Scale, Integration & Mechanism for Building Alternative Scenarios

Ongoing Projects

Physically-based understanding of residential energy choices
Spatial distribution of carbon dioxide emissions

Spatial distribution of particulate matter (PM) emissions by Winijkul, Fierce, and Bond. Emissions are plotted on a log scale. Grid cells are 0.04×0.04 degrees. Click to view in original publication.

Cooking, heating, and other activities in homes are major sources of indoor and outdoor air pollution, especially when solid fuels like wood or animal dung are used to provide energy. Estimates of residential emissions and the potential for mitigating them are often made using nationally-averaged data, painting the problem and its possible solutions with the single stroke of a broad brush.

Mitigation strategies instead need to be user- and situation-focused. This project develops that focus by estimating regional differences in user energy choices based on type of household task and the fuel resources available to users.

Researchers developed a method to disaggregate known data on total energy used in residences by end-use (task), probable fuel source (based on land type), and efficiency of combustion technologies. The resulting spatially-distributed emissions and use requirements can inform scientists and organizations in identifying solutions to air pollution for distinct situations.

Funded by the U.S. Environmental Protection Agency.


Completed Projects

Emissions forecasting for U.S. interregional land-based freight system through 2050

trier-1248100_640Freight shipments in the U.S. are burgeoning in the face of a growing domestic economy and greater globalization of many industries. Freight transportation relies heavily on trucking and rail shipments, which consume a combined total of 70% of the energy used in moving goods.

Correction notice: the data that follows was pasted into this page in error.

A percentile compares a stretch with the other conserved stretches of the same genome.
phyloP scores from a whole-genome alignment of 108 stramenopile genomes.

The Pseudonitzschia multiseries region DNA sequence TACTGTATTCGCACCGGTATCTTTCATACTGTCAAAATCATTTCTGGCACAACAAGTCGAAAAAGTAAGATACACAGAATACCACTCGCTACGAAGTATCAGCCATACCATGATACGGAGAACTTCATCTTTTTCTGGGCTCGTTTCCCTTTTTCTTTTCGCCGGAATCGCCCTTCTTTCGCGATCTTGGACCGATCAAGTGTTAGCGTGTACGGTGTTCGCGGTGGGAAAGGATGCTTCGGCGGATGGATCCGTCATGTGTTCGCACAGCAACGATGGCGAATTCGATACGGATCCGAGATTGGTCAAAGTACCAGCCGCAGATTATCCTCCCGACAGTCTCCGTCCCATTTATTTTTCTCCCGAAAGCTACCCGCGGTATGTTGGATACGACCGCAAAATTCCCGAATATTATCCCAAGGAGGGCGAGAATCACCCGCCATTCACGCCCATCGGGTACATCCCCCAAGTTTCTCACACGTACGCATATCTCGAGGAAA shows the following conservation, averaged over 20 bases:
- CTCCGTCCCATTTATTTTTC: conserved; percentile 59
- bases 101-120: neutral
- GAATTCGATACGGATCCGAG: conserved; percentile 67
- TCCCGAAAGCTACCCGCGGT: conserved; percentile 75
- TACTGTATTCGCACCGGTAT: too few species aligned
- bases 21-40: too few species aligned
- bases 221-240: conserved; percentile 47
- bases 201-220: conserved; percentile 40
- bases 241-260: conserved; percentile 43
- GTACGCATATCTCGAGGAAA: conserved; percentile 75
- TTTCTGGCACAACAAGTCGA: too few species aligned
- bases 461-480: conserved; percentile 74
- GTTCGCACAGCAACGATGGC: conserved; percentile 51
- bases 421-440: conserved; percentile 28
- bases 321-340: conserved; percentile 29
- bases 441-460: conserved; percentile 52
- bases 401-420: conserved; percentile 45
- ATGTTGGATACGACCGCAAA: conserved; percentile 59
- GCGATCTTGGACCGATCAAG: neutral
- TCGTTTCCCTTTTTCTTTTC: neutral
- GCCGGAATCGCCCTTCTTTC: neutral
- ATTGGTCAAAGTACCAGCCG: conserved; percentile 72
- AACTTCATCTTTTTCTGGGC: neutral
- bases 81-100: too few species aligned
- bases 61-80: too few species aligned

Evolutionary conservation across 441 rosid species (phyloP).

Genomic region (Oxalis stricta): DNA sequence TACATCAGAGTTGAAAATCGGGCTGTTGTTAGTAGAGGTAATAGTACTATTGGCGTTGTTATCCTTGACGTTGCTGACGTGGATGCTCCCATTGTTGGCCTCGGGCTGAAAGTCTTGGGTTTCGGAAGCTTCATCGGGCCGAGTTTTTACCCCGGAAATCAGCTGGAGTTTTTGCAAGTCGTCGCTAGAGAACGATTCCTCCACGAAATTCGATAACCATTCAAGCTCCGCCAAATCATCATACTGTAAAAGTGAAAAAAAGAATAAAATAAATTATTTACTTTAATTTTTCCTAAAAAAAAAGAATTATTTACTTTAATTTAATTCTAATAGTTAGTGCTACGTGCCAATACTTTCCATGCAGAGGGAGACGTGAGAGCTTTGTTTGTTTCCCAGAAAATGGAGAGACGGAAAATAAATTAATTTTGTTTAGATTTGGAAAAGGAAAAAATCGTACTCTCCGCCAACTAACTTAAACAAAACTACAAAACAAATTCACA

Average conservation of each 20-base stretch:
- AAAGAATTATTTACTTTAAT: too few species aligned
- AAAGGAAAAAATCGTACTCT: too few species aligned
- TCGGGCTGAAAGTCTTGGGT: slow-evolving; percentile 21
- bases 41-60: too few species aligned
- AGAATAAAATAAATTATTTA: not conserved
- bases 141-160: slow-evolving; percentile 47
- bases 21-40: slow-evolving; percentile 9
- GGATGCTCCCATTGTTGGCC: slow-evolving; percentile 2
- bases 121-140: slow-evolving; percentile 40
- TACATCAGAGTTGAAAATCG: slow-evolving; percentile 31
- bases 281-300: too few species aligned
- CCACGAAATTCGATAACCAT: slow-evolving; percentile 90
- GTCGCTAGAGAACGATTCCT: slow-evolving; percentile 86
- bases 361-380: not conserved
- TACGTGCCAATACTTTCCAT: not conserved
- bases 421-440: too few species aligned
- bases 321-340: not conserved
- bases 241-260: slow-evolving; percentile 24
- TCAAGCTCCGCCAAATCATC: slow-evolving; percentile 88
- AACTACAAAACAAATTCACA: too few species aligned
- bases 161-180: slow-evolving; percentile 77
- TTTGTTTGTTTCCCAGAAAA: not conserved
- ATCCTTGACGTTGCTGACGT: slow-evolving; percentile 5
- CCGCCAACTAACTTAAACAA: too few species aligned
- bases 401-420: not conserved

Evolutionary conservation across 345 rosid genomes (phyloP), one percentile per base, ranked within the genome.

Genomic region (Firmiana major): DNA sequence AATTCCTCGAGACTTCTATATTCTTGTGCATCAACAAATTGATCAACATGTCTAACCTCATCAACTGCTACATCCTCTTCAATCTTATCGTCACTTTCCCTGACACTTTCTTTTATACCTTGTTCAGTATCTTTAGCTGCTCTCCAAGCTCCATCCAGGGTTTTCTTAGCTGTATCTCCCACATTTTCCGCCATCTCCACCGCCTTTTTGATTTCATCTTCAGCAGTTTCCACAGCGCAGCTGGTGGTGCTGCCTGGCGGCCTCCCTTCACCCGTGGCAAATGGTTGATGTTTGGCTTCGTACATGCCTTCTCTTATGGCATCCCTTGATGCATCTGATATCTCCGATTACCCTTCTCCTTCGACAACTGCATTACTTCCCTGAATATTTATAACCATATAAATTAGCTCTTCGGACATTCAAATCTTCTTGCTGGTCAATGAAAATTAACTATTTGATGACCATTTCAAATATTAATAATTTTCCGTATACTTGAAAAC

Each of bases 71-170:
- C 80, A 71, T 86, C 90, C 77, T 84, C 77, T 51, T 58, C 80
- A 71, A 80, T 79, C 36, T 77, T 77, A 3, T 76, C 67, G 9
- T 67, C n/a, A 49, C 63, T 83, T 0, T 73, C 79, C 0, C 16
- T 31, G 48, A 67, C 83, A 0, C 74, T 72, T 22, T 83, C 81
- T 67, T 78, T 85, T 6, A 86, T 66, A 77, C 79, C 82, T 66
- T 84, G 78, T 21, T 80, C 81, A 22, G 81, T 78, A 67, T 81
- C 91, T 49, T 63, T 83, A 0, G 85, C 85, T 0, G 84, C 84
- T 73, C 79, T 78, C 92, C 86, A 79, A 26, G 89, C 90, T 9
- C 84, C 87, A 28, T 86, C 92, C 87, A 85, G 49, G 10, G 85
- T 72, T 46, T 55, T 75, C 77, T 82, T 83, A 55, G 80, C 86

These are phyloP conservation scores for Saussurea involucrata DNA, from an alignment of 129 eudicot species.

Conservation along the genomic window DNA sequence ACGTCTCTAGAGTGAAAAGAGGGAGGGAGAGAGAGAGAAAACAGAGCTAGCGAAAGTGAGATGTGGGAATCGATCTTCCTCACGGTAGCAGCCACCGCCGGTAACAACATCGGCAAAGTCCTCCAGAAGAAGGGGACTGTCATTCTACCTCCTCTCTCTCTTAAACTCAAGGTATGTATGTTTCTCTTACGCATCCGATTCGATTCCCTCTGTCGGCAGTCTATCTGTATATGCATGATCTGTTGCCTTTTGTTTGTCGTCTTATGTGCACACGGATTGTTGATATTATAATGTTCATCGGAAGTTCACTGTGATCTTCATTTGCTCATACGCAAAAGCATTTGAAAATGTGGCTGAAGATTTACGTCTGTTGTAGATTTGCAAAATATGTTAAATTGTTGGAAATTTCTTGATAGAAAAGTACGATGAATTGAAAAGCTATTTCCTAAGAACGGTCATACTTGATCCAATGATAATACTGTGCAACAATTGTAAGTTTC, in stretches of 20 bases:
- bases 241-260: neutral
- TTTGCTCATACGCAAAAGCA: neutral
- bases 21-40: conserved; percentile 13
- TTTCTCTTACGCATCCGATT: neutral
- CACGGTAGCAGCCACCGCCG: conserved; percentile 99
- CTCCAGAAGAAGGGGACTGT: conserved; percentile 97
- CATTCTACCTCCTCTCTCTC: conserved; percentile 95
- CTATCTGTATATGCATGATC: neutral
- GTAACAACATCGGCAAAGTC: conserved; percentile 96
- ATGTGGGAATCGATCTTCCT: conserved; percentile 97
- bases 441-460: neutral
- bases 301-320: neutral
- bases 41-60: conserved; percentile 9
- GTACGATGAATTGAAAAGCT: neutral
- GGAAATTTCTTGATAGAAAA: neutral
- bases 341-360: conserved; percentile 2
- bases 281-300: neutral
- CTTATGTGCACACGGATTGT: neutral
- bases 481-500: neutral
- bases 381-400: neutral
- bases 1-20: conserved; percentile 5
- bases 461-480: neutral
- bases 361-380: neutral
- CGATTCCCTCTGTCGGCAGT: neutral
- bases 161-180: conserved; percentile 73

Previous studies of freight transportation have looked as various aspects of impact: infrastructural needs, greenhouse gas emissions, regional loads, but never before has a project evaluated all of these areas simultaneously. Our researchers combined models of economic scenarios, freight demand and transportation method, fuel consumption, and emissions by known technologies to envision possible scenarios for America’s emissions future. By considering and integrating all the factors at play, we identify the limiting factors in decreasing emissions from freight transportation.

Funded by the U.S. Environmental Protection Agency.


SIMBAS (Scale, Integration & Mechanism for Building Alternative Scenarios) seeks to improve fidelity in storylines of the environmental future.

Scenarios are not predictions, but visions of what the future might be. Scenario modeling allows exploration of possible alternative worlds. This modeling is a means to investigate sensitivities, important turning points, and binding constraints that may lock in or prevent certain future paths. Our belief is that scenario modeling, with just enough detail, can encourage a more informed public discussion of near-future decisions, far-future consequences, and the paths we travel on the way to those futures.


What is meant by “just enough” detail? Scenario development has three core principles: Mechanism, Scale, and Integration, applied in that order.

Mechanism: If one doesn’t know how it happens, then one doesn’t know how to make it happen. SIMBAS favors the representation of physical, technological and social principles and dynamic modeling rather than inference from empirical trends.

Scale: Both small and large scales are needed to understand action, changes, processes, and impact. We imagine the future as a mosaic in which one may both understand the tiles and visualize the picture. One can’t model every reaction or transaction on Earth, despite great advances in computing power. SIMBAS pursues sensitivity analysis and reduction of order, informed by mechanistic or structural understanding.

Integration: Many systems have to be linked in order to model the physical and societal system that is Earth’s future. SIMBAS pursues this integration with attention to underlying mechanism and scale.